2005 Salt Lake City Annual Meeting (October 16–19, 2005)

Paper No. 8
Presentation Time: 8:00 AM-12:00 PM


TRIPATHY, Dibyajyoti, Earth & Atmospheric Sciences, Purdue University, 550 Stadium Mall Drive, West Lafayette, IN 47907 and HARBOR, Jon, Earth, Atmospheric, and Planetary Sciences, Purdue University, 550 Stadium Mall Drive, West Lafayette, IN 47907, dtripath@purdue.edu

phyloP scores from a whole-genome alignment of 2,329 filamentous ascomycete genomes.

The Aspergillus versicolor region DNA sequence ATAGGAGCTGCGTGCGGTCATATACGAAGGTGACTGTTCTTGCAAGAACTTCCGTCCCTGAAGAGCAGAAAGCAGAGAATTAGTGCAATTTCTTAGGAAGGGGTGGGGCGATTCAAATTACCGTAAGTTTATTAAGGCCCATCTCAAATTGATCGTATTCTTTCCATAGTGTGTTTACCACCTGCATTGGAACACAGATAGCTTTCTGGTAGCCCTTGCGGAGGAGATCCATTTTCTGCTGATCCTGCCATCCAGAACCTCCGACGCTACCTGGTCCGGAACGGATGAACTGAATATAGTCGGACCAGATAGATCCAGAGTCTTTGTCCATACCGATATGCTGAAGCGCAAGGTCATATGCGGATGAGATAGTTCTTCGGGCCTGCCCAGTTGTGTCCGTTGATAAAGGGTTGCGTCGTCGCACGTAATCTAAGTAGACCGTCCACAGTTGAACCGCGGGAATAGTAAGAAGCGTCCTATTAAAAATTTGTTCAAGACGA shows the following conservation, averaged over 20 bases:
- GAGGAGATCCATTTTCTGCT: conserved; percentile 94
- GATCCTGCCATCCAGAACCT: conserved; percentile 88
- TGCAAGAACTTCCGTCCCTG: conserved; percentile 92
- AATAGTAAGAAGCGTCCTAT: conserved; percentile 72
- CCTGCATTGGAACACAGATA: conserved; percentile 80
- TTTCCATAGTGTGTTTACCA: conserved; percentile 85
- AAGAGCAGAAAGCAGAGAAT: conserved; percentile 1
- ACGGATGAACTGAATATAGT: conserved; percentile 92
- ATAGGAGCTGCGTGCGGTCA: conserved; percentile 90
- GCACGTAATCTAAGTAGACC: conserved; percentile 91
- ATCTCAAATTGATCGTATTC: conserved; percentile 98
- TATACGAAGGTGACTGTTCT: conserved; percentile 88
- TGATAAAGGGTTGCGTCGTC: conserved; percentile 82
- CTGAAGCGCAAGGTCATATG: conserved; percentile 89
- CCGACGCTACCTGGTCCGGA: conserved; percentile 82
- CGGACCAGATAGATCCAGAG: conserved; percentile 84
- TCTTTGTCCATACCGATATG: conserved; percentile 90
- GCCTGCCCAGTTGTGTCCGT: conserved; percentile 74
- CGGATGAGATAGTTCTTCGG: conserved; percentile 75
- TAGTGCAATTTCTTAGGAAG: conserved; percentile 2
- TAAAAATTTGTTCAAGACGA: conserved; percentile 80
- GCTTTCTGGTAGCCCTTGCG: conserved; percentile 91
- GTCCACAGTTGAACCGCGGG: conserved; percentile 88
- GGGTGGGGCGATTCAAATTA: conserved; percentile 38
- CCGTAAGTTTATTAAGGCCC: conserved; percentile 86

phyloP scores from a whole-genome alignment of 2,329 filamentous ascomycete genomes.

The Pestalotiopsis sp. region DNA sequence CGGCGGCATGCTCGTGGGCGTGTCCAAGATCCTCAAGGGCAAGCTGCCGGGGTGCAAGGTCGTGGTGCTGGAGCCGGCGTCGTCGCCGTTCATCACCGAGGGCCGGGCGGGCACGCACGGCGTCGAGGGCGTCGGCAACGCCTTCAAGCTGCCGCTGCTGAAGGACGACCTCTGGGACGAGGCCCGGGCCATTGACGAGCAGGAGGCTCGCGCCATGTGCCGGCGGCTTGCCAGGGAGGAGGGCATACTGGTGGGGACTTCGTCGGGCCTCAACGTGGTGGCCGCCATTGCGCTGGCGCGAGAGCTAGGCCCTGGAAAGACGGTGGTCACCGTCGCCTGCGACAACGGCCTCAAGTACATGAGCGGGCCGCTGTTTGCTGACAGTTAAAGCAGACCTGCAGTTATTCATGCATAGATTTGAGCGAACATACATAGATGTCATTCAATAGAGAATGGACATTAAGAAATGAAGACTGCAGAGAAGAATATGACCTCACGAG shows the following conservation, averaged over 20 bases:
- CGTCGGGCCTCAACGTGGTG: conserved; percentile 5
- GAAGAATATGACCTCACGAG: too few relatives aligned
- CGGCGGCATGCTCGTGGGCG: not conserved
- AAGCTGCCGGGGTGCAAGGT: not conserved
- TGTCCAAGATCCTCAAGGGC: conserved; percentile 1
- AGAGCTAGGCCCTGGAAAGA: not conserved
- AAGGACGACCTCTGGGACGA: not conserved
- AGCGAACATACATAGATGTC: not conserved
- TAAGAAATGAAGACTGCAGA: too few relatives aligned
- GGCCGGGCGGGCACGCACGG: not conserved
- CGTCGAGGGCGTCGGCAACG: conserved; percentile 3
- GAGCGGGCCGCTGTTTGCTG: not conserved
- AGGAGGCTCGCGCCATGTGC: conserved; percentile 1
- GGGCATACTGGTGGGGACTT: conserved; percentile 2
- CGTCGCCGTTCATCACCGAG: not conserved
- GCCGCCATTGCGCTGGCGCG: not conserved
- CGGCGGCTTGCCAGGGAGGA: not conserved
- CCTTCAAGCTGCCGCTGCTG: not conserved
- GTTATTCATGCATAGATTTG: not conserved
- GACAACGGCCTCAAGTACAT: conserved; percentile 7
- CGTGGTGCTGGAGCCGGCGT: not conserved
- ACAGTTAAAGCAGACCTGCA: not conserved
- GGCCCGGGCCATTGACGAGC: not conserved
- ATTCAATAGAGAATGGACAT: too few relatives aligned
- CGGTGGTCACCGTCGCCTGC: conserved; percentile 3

Baseflow is the flow in a stream or river that comes from groundwater discharge or seepage rather than direct runoff related to storm events. Land surface characteristics play an important role in recharging aquifers and hence sustaining baseflow. Thus, it is reasonable to expect that a change in land-use may affect baseflow. Urbanization is a pervasive and rapidly growing form of land-use change that increases impervious surface area which is usually thought to reduce recharge to groundwater. Decreases in baseflow due to urbanization have been widely reported, however because of the diversity of changes associated with urbanization it is unrealistic to conclude that all forms of urbanization reduce baseflow. Analyses of baseflow and urbanization trends in urban and rural watersheds in Indiana show that long-term effects of urbanization on baseflow can be highly complex. Urbanization in some cases is coincident with significant increases in baseflow. The style of development and associated hydrologic structures (water supply, retention and detention basins), as well as the location of the development with respect to recharge areas, and soil/land cover types being developed all play important roles in determining changes in the quantity of baseflow. Understanding how urbanization can in some cases increase baseflow can aid in management and decision-making related to water resources in urbanizing and urban watersheds, and can assist in the design of urban retrofit projects designed to improve urban aquatic habitat, particularly for critical low flow (baseflow) conditions.